Kerrie* was the type of girl around whom I could never be sure where I stood. She would smile at me on the way to maths class on the same day as ignoring my friendly query about an assignment. One lunchtime, she asked if I was going to band practice, although I’d abandoned my recorder in Year Six. Suddenly, I realised that she thought I was the grade’s other brown girl. “There are so many of you, I can’t keep track,” she said, with a well-meaning laugh.
The yoga classes that I’ve been attending since the start of the year have heightened my sense of wellbeing but they’ve also guaranteed a standing date with Kerrie’s ghost. Although abandoning my twenty-something belief that balance is a byword for weakness has felt like a personal evolution, encountering the enthusiasm with which my white classmates chant in Sanskrit (while I mumble the words halfheartedly), a studio adorned with garlanded Indian deities whose grinning faces I’d long forgotten, and instructors who swore by philosophies that I’d spent my life actively renouncing, clouded the energy I reaped from tadasana with a bewildering sense of guilt.
Yoga has become a million-dollar industry increasingly ruled by slim, white instructors and Instagram-friendly slogans conveniently overlooks the fact that yoga is a spiritual practice with Hindu roots.
I suspect that for my classmates, who wore leggings stamped with Ohm signs and expressions of easy devotion, yoga – true to the advertising – simply offers a blissful union of mind and body or a holistic alternative to hitting the gym.
For me, the strangeness of partaking in an activity linked to a culture from which I’d distanced myself outweighs the post-class sensation of floating on air.
As yoga has shifted from patchouli-scented basements into sun-splashed city studios, accusations of cultural appropriation have followed suit. In November last year, the University of Ottawa cancelled free yoga classes after complaints that the practice was taken from a culture that experienced oppression, cultural genocide and diasporas due to colonialism and Western supremacy, while last April, Kamna Muddagouni, a Mumbai-born Melburnian, (rightly) argues that a million-dollar industry increasingly ruled by slim, white instructors and Instagram-friendly slogans conveniently overlooks the fact that “yoga is a spiritual practice with Hindu roots”.
Despite this, yoga’s mounting popularity – there are now 36.7 million yogis in America according to a January 2016 study by Yoga Journal – has meant that these issues are being slowly addressed. From websites such as Decolonising Yoga, which offer tips for honouring the ritual’s South Asian origins, to a wave of studios dedicated to serving students of colour, we’re wising up to the fact that yoga – like hip-hop and headdresses – has been repackaged for the benefit of middle-class, white devotees.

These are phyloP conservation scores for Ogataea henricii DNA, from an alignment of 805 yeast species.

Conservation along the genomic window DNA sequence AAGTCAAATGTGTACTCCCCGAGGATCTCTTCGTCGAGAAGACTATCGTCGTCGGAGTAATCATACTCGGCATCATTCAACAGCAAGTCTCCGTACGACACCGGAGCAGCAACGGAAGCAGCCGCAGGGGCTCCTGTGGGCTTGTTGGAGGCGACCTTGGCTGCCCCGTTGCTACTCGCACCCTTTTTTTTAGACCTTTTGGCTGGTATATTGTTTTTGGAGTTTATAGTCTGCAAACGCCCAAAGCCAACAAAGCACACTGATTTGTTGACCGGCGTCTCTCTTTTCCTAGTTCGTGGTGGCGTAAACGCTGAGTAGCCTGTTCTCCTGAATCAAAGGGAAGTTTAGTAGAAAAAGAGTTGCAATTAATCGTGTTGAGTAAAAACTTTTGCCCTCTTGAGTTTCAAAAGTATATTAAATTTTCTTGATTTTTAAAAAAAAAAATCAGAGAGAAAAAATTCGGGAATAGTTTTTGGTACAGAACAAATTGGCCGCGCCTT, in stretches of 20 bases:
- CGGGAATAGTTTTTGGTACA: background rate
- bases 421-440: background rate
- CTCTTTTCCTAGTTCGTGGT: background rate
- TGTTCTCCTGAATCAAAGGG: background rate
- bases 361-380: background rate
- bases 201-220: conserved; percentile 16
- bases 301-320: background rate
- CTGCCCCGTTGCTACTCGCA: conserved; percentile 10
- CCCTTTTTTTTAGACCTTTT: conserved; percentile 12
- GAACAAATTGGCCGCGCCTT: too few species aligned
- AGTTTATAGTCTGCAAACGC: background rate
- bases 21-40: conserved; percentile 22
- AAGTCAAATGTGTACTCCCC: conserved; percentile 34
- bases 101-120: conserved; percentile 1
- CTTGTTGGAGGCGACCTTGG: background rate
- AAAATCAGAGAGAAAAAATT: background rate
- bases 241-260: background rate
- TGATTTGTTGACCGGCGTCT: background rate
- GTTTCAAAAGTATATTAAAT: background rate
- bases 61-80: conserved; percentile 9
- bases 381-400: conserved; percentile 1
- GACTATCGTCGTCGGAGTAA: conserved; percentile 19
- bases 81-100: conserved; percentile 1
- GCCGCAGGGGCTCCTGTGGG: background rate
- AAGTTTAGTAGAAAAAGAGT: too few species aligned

Like hip-hop and headdresses, yoga has been repackaged for the benefit of middle-class, white devotees.
But for me, this army of white instructors peppering classes with references to Indian mythology isn’t half as jarring as the ease with which these are embraced. This ease feels like the ugly flipside of my life-long discomfort. A discomfort that manifests in an internal gymnastics, practiced most days by people of colour, in which one must size up stupid, arbitrary things like a craving for naan bread against the silent assumptions of a teenager at a checkout, rehearse snarky dismissals for mentions of Bollywood and swallow the urge to spit back “Perth!” when a colleague asks you where you’re really from.
This ongoing labour stems from the delusion that you must do whatever it takes to prove that you’re an individual with passions and interests rather than some interchangeable member of an invisible race.
It was their ability to tap into the signifiers of ethnicity without fear of being ridiculed, laughed at or dehumanised that I envied a whole lot more.
When I first started practicing yoga, I admired how effortlessly my classmates could spring into a headstand and move from cobra to downward dog. But it was their ability to tap into the signifiers of ethnicity without fear of being ridiculed, laughed at or dehumanised that I envied a whole lot more.
As you get older, you become brave enough to make decisions that improve your quality of life. In the last year, I’ve resolved to get eight hours’ sleep, avoid working on weekends and prioritise my yoga class no matter how busy I get. I’ve also stopped caring whether or not the choices I make play into some racist fiction about how someone of Indian descent should be. Kerrie made me feel like I wasn’t a whole person but if I take responsibility for it she’ll always have the last laugh.
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Image by Eric Prunler (Flickr).